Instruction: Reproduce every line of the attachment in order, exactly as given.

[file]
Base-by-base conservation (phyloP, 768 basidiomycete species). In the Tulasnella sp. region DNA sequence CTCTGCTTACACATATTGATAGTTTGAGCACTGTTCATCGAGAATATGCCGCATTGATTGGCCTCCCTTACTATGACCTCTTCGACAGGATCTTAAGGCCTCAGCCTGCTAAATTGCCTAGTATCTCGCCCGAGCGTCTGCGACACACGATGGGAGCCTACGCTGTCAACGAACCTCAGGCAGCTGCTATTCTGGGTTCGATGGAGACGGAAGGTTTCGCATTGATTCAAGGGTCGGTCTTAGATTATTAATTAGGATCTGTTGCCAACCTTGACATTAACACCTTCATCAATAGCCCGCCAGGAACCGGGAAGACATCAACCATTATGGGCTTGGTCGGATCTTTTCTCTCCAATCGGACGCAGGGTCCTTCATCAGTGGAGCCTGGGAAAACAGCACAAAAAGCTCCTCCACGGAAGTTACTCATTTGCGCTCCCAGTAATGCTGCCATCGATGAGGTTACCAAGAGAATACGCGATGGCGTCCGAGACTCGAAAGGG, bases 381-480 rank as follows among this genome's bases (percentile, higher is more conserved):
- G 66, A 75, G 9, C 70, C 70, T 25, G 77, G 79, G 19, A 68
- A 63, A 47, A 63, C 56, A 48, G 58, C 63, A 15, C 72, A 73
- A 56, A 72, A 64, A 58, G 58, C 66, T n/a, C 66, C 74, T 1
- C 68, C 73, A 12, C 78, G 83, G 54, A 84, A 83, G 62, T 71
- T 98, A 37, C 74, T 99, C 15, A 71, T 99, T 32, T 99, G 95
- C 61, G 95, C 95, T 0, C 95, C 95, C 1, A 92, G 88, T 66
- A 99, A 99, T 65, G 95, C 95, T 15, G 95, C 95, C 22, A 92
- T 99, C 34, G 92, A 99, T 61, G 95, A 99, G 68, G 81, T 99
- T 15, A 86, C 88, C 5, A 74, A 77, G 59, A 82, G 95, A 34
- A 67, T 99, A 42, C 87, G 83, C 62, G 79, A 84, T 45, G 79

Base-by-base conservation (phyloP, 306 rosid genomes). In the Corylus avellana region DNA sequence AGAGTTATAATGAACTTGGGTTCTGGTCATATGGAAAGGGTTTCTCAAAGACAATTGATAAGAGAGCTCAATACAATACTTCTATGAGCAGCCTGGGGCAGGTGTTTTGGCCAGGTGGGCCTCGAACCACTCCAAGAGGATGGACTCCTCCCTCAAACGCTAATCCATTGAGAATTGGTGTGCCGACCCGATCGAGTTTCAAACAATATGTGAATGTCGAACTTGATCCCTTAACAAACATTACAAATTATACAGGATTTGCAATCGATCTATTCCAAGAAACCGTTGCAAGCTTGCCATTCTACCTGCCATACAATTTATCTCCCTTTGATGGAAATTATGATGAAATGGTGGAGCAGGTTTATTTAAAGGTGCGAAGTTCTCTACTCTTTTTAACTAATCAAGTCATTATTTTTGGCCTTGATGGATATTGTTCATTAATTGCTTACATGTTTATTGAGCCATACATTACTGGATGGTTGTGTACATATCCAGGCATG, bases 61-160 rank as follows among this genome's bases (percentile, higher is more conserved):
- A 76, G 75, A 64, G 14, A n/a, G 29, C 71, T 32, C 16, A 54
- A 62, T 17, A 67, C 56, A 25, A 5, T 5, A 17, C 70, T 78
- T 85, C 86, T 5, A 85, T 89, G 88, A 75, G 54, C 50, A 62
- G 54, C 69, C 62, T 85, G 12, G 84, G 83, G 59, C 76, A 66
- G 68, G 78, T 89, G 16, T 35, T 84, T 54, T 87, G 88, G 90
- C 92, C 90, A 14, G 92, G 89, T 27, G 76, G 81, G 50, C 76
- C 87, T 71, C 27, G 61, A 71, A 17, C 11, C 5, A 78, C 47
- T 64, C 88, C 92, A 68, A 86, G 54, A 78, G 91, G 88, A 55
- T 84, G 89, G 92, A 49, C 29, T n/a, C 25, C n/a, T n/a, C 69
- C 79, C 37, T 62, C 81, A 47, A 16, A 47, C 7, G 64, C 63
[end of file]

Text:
Base-by-base conservation (phyloP, 768 basidiomycete species). In the Tulasnella sp. region DNA sequence CTCTGCTTACACATATTGATAGTTTGAGCACTGTTCATCGAGAATATGCCGCATTGATTGGCCTCCCTTACTATGACCTCTTCGACAGGATCTTAAGGCCTCAGCCTGCTAAATTGCCTAGTATCTCGCCCGAGCGTCTGCGACACACGATGGGAGCCTACGCTGTCAACGAACCTCAGGCAGCTGCTATTCTGGGTTCGATGGAGACGGAAGGTTTCGCATTGATTCAAGGGTCGGTCTTAGATTATTAATTAGGATCTGTTGCCAACCTTGACATTAACACCTTCATCAATAGCCCGCCAGGAACCGGGAAGACATCAACCATTATGGGCTTGGTCGGATCTTTTCTCTCCAATCGGACGCAGGGTCCTTCATCAGTGGAGCCTGGGAAAACAGCACAAAAAGCTCCTCCACGGAAGTTACTCATTTGCGCTCCCAGTAATGCTGCCATCGATGAGGTTACCAAGAGAATACGCGATGGCGTCCGAGACTCGAAAGGG, bases 381-480 rank as follows among this genome's bases (percentile, higher is more conserved):
- G 66, A 75, G 9, C 70, C 70, T 25, G 77, G 79, G 19, A 68
- A 63, A 47, A 63, C 56, A 48, G 58, C 63, A 15, C 72, A 73
- A 56, A 72, A 64, A 58, G 58, C 66, T n/a, C 66, C 74, T 1
- C 68, C 73, A 12, C 78, G 83, G 54, A 84, A 83, G 62, T 71
- T 98, A 37, C 74, T 99, C 15, A 71, T 99, T 32, T 99, G 95
- C 61, G 95, C 95, T 0, C 95, C 95, C 1, A 92, G 88, T 66
- A 99, A 99, T 65, G 95, C 95, T 15, G 95, C 95, C 22, A 92
- T 99, C 34, G 92, A 99, T 61, G 95, A 99, G 68, G 81, T 99
- T 15, A 86, C 88, C 5, A 74, A 77, G 59, A 82, G 95, A 34
- A 67, T 99, A 42, C 87, G 83, C 62, G 79, A 84, T 45, G 79

Base-by-base conservation (phyloP, 306 rosid genomes). In the Corylus avellana region DNA sequence AGAGTTATAATGAACTTGGGTTCTGGTCATATGGAAAGGGTTTCTCAAAGACAATTGATAAGAGAGCTCAATACAATACTTCTATGAGCAGCCTGGGGCAGGTGTTTTGGCCAGGTGGGCCTCGAACCACTCCAAGAGGATGGACTCCTCCCTCAAACGCTAATCCATTGAGAATTGGTGTGCCGACCCGATCGAGTTTCAAACAATATGTGAATGTCGAACTTGATCCCTTAACAAACATTACAAATTATACAGGATTTGCAATCGATCTATTCCAAGAAACCGTTGCAAGCTTGCCATTCTACCTGCCATACAATTTATCTCCCTTTGATGGAAATTATGATGAAATGGTGGAGCAGGTTTATTTAAAGGTGCGAAGTTCTCTACTCTTTTTAACTAATCAAGTCATTATTTTTGGCCTTGATGGATATTGTTCATTAATTGCTTACATGTTTATTGAGCCATACATTACTGGATGGTTGTGTACATATCCAGGCATG, bases 61-160 rank as follows among this genome's bases (percentile, higher is more conserved):
- A 76, G 75, A 64, G 14, A n/a, G 29, C 71, T 32, C 16, A 54
- A 62, T 17, A 67, C 56, A 25, A 5, T 5, A 17, C 70, T 78
- T 85, C 86, T 5, A 85, T 89, G 88, A 75, G 54, C 50, A 62
- G 54, C 69, C 62, T 85, G 12, G 84, G 83, G 59, C 76, A 66
- G 68, G 78, T 89, G 16, T 35, T 84, T 54, T 87, G 88, G 90
- C 92, C 90, A 14, G 92, G 89, T 27, G 76, G 81, G 50, C 76
- C 87, T 71, C 27, G 61, A 71, A 17, C 11, C 5, A 78, C 47
- T 64, C 88, C 92, A 68, A 86, G 54, A 78, G 91, G 88, A 55
- T 84, G 89, G 92, A 49, C 29, T n/a, C 25, C n/a, T n/a, C 69
- C 79, C 37, T 62, C 81, A 47, A 16, A 47, C 7, G 64, C 63